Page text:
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01 \ 07 \ 2019

Protein ENPP-1: What if works incorrectly?

Zina Korvasova                


ENPP-1, as ectonucleotide pyrophosphatase/phosphodiesterase family member 1, is a membrane-bound glycoprotein, expressed on the outer surfaces of mineralizing cells, such as osteoblasts and chondrocytes. This protein regulates bone mineralization by hydrolyzing extracellular nucleotide triphosphates to produce pyrophosphate (PPi), which inhibits hydroxyapatite crystal deposition.

Absence of ENPP-1 causes several diseases such as generalized arterial calcification of infancy (GACI) or autosomal recessive hypophosphatemic rickets (ARHR) resulting from mutations in one of several genes including ENPP-1. ENPP-1 mutations are also seen in patients with ossification of the posterior longitudinal ligament (OPLL), which is situated within the vertebral canal.

This enzyme was also reported to be associated with many other diseases including diabetes mellitus type 2, cardiovascular disease, cancer, and osteoarthritis. 

But a study by Watanabe et al. shows that this protein also acts as an anti-aging factor under phosphate overload by regulating Klotho expression in mutant mice.

The following picture shows a model that describes how ENPP-1 etc. serves as component in a network of factors, concurrent with established mechanisms of matrix vesicle regulated hydroxyapatite crystal formation, consequentially exerting balanced effects to promote and suppress connective tissue calcification. ENPP1 generates AMP and PPi from ATP, CD73 (ecto-50-nucleotidase) hydrolyses AMP to generate adenosine and Pi. PPi suppresses hydroxyapatite deposition and inhibits connective tissue calcification.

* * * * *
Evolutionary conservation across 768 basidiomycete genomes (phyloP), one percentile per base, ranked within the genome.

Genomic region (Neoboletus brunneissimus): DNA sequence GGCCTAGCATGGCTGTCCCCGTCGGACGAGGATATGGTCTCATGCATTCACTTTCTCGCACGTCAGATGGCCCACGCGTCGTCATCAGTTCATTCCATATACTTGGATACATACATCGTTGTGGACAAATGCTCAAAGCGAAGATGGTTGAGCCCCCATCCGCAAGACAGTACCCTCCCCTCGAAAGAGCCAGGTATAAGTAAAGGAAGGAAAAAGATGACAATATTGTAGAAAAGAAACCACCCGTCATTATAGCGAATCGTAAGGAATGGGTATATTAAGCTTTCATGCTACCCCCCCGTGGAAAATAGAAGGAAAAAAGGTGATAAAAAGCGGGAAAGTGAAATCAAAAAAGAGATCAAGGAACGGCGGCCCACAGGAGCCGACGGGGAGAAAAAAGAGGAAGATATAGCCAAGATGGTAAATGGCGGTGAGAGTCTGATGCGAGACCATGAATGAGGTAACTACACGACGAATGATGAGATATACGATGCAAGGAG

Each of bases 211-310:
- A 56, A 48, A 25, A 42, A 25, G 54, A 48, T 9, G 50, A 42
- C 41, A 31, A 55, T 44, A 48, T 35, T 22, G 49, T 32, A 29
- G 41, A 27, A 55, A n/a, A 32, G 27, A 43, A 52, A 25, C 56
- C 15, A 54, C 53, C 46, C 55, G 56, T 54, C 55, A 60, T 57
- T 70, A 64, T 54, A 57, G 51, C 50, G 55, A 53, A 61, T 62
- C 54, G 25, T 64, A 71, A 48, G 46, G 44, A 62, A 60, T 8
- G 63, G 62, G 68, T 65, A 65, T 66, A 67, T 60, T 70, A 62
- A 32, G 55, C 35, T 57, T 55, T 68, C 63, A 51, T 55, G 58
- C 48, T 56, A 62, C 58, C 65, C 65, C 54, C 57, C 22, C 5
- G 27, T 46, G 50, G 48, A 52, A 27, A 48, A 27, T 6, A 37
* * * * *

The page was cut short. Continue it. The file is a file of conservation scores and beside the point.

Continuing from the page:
is an extremely rare, usually fatal genetic disorder, caused by mutations in the ENPP-1 gene. This gene encodes an enzyme that is necessary to make pyrophosphate. In the absence of this enzyme, pyrophosphate levels are low, and calcification in the arteries develops. The disease often results in death during the first six months of life. Babies who survive are at risk of developing an unusual form of rickets: A loss of phosphate in the urine leads to low levels of phosphate in the blood, which weakens the bones.


Hypophosphatemic rickets is almost always hereditary and may be caused by mutations in any of several genes. One of them is ENPP-1.

The gene associated with hereditary hypophosphatemic rickets is involved in keeping a proper balance of phosphate in the body. Many of these genes, included ENPP-1, directly or indirectly regulate a protein that normally inhibits the kidneys' ability to reabsorb phosphate into the blood. Mutations affecting the function of these genes increase the production (or reduce the breakdown) of the protein, causing the protein to be overactive. The overactivity of the protein reduces phosphate reabsorption by the kidneys, leading to the features of this condition.

Relation with other diseases

ENPP-1 protein interacts directly with the insulin receptor and prevents insulin-induced conformational changes in the receptor, thereby inhibiting insulin signaling. Moreover, some polymorphisms of ENPP-1 is associated with insulin resistance, type 2 diabetes, and obesity.

ENPP-1 is implicated in a variety of physiological and pathological conditions. However, the precise mechanisms by which ENPP-1 participates in these cellular processes remain unclarified because of the lack of structural information.

Sources: Current Opinion in Pharmacology, DOI: 10.1016/j.coph.2016.02.002
Nature - Scientific Reports, DOI: 10.1038/s41598-017-07341-2

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